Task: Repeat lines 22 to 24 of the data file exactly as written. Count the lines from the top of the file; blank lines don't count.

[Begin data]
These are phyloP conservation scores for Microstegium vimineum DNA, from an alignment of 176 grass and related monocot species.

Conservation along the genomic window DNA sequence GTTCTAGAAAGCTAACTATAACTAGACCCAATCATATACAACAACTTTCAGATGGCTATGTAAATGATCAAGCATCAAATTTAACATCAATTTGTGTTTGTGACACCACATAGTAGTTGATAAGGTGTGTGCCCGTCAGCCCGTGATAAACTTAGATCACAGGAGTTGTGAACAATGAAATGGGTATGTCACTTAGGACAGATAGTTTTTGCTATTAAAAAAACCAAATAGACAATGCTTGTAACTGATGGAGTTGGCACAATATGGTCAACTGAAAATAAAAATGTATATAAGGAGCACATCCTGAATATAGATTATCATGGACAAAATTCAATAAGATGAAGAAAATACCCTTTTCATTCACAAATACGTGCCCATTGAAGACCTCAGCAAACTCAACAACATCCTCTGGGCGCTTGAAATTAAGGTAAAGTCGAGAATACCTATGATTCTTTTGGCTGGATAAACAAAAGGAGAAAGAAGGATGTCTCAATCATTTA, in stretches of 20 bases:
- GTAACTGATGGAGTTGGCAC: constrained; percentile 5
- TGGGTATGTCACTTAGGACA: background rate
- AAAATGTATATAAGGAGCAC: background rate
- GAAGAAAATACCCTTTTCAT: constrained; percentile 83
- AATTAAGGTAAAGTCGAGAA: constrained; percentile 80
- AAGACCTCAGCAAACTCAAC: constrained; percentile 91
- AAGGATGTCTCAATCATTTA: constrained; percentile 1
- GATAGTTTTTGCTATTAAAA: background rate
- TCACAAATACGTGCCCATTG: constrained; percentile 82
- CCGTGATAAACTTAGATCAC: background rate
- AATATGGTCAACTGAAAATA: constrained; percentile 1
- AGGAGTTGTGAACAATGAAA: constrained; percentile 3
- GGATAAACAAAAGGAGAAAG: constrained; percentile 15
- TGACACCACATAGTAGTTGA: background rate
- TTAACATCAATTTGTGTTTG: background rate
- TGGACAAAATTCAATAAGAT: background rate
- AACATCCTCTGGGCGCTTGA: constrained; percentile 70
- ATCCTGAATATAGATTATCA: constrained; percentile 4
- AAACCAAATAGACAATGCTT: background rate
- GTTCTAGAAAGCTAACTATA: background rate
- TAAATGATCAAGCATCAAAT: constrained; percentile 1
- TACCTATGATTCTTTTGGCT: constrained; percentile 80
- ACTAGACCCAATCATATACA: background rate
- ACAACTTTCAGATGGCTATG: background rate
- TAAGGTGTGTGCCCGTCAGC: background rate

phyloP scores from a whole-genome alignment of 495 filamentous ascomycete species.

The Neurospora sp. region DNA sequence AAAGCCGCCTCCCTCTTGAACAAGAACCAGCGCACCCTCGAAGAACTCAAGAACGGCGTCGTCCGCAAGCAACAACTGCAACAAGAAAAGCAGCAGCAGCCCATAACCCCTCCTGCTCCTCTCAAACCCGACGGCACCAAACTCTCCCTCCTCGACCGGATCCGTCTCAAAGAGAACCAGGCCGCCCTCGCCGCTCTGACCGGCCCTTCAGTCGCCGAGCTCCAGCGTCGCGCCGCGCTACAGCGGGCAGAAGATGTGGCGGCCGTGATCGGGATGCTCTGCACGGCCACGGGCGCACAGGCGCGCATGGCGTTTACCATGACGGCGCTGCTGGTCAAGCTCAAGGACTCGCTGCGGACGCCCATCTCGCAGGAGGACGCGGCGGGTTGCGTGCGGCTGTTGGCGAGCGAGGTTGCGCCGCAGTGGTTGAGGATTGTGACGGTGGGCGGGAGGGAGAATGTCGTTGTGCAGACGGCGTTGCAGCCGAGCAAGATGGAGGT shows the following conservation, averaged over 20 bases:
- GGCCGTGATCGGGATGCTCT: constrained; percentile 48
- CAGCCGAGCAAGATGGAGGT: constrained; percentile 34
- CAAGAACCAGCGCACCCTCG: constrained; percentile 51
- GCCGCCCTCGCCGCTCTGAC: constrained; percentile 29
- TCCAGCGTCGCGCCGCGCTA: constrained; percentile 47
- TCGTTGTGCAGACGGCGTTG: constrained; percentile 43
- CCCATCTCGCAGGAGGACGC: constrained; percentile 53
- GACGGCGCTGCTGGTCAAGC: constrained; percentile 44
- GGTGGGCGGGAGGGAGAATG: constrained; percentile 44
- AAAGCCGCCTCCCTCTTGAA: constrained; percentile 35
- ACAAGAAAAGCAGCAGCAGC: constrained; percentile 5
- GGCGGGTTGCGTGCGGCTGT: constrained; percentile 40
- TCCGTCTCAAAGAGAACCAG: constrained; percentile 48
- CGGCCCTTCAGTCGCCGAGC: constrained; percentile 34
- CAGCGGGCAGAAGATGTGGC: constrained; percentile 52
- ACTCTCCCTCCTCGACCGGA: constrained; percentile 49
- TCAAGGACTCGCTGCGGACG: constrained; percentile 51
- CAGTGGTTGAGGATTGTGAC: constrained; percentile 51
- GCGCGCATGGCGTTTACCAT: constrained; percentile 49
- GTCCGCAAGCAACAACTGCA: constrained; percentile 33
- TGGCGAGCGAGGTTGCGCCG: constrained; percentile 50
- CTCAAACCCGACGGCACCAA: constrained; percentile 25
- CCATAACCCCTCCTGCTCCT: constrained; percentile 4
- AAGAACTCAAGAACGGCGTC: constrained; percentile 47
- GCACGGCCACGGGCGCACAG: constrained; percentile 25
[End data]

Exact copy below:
- GTTCTAGAAAGCTAACTATA: background rate
- TAAATGATCAAGCATCAAAT: constrained; percentile 1
- TACCTATGATTCTTTTGGCT: constrained; percentile 80